Cantor alleged that Faulk, a longtime analyst for the network, greeted her by "fondling her breasts and groping her behind," the complaint said. Faulk "became more aggressive," the complaint said, including one instance where Faulk was accused of inviting Cantor to his hotel room where she said Faulk exposed his genitals and made sexually suggestive comments. The lawsuit was eventually settled. 

One of the more striking allegations was that Cantor said Eric Weinberger, an executive producer at the NFL Network, sent nude pictures of himself to her. He'd previously left for The Ringer but once the accusations became public, Weinberger was placed on administrative leave and later fired.

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In 2018, a second sexual harassment lawsuit was filed. In this one, makeup artist Erin McParland claimed that Irvin had to be repeatedly reminded to not touch her.

McParland wrote a first person account of her time at the NFL Network. In one part, she says of Irvin: "...Once, on the set of GameDay, he grabbed my waist while I was powdering him on set during a commercial break. I was mortified. Not only was this unwanted attention not acceptable, I was worried that everyone witnessing this might believe I thought this was okay. Or worse—welcomed."

"From then on, my guard with Irvin was up," McParland wrote. "I went out of my way to avoid him, and if I did have to work with him, I’d have to remind him to 'not touch.' In what world is it normal for someone to have to remind their coworker to not touch them?"

So the lawsuit that included Irvin was in 2018, and here we are, five years later, and Irvin is again accused of improper behavior.

A shocking, violent moment

I can't say that I know McGinest well, but over the course of his career, and my covering the league, we did cross paths. He was also a regular on the NFL Network.

If you had asked me if the McGinest that I've known, and the thoughtful person I always saw on the network, would ever be involved in such a violent incident, I would have never believed it.

McGinest was charged with two felonies after getting into a brawl at a Los Angeles nightclub. He faces up to eight years in prison.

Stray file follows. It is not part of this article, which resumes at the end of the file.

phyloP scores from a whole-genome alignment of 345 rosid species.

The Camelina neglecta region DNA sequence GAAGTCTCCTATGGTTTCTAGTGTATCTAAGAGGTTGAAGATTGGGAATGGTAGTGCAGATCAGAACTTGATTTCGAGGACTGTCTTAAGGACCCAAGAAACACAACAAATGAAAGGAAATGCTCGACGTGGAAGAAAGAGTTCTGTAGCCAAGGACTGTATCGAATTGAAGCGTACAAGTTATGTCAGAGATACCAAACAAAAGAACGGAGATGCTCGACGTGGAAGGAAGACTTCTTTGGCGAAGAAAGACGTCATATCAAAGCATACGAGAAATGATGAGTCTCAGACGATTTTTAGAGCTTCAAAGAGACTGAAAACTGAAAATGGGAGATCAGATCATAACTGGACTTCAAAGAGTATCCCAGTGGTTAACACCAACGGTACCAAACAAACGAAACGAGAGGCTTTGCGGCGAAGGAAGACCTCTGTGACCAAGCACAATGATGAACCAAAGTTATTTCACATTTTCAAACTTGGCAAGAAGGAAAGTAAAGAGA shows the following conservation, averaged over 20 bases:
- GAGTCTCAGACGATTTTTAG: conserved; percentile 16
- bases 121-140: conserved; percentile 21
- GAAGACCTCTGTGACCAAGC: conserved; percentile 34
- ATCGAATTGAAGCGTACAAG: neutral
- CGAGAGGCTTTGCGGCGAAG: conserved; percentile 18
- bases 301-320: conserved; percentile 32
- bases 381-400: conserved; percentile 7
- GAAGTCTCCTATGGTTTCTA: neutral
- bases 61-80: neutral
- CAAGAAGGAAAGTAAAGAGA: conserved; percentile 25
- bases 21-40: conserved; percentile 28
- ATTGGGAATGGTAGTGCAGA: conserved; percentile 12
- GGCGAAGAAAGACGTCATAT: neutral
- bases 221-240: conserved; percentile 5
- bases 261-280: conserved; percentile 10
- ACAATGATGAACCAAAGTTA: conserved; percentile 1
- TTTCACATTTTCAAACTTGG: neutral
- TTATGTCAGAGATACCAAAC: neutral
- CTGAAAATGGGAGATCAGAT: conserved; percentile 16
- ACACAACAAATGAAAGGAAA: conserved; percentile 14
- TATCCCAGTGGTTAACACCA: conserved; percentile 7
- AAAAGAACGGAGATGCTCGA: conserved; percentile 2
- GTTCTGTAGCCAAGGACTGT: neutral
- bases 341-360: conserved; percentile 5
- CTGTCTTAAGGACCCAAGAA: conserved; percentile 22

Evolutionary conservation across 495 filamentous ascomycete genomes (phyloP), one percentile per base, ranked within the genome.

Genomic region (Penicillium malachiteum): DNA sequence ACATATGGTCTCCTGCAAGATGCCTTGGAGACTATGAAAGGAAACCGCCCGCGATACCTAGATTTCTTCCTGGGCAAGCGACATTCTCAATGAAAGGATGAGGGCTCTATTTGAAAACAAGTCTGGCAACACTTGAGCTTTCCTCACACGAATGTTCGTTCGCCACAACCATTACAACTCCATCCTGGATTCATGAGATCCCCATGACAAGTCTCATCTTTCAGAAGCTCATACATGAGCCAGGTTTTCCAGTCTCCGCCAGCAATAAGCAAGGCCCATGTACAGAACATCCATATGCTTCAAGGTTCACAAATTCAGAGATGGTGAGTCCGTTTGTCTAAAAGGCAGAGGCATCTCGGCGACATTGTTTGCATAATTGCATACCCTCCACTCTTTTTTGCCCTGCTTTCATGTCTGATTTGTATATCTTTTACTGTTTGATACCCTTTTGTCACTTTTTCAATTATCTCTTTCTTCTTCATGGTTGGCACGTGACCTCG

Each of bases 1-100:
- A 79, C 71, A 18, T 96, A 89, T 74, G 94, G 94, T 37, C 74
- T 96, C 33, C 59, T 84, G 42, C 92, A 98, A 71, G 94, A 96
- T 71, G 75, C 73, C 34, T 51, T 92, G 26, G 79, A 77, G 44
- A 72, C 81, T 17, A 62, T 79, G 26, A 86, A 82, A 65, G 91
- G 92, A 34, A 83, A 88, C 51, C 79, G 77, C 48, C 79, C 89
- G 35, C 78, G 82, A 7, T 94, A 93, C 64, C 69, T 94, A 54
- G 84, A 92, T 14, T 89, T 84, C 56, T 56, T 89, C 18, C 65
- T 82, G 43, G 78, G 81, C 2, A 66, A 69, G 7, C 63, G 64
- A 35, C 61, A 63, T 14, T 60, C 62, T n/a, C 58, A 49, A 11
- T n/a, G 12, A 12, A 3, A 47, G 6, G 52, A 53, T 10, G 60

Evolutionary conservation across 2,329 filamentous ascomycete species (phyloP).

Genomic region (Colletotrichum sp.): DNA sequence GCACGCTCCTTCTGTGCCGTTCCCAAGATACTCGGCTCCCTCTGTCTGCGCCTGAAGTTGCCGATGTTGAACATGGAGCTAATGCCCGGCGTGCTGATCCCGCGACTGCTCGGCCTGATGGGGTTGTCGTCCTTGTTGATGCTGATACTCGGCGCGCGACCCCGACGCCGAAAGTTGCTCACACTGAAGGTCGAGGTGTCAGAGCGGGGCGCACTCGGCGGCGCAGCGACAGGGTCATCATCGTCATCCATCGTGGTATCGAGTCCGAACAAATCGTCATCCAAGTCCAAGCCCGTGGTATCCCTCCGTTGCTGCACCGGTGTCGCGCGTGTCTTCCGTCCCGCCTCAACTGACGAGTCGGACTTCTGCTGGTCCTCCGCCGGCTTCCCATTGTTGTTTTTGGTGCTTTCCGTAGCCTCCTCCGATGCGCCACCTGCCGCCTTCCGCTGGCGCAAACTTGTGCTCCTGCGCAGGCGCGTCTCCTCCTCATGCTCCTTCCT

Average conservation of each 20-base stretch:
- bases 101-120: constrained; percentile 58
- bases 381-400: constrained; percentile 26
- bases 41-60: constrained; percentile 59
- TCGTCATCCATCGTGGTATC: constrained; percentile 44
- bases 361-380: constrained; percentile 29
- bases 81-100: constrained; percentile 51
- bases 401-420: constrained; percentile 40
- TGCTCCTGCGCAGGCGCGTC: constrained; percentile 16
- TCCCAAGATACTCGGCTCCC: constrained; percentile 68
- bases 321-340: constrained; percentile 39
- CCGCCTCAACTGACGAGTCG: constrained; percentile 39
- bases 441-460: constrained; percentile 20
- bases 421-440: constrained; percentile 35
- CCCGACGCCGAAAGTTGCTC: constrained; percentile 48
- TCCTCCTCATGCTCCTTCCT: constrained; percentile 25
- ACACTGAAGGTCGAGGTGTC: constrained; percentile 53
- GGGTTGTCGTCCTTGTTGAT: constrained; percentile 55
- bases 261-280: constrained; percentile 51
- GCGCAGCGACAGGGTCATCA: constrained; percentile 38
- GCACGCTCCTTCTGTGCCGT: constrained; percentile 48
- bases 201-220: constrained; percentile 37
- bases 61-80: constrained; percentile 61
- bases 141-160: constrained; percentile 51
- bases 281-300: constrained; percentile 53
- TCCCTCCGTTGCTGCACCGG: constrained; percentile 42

“Most of all, I am disappointed in myself, as I know this is an isolated incident and is not reflective of my faith, role as a father, life's body of work, or the role model I've worked hard to become," McGinest said in a statement to USA TODAY Sports.

“Rest assured, I will take whatever steps necessary to restore the public trust, mend damaged relationships, and ensure this never happens again."

Is it fair to say what McGinest did is part of the NFL Network's problems? Maybe not. If I got into a huge fight, it would not mean USA TODAY Sports has a culture problem.

But if there was a history of issues with violence, where people seemed to not care about repercussions of their violent actions, my fight just might reflect that reality.

Is there a systemic problem?

Hall of Fame running back Marshall Faulk, while working at the NFL Network, was accused of sexual harassment in 2017.

Think of it this way. If there was an NFL team that had these issues, what would many of us be saying?

The conversation would focus on that franchise having systemic problems. No question.

The network would counter that's false and say that it disciplined the men accused of harassment with suspensions and eventually they were let go. That's true...

... Except for Irvin.

Maybe Irvin has never acted inappropriately. Maybe he didn't in the case at the Marriott hotel, either, but this is the second time – at least – he's been accused of improper behavior.

I know dozens of people at the NFL Network and so many are really good humans and journalists. These people keep the network on the right path.

Those people need to take full control of the network. Until they do, there are going to be issues.

Maybe systemic ones.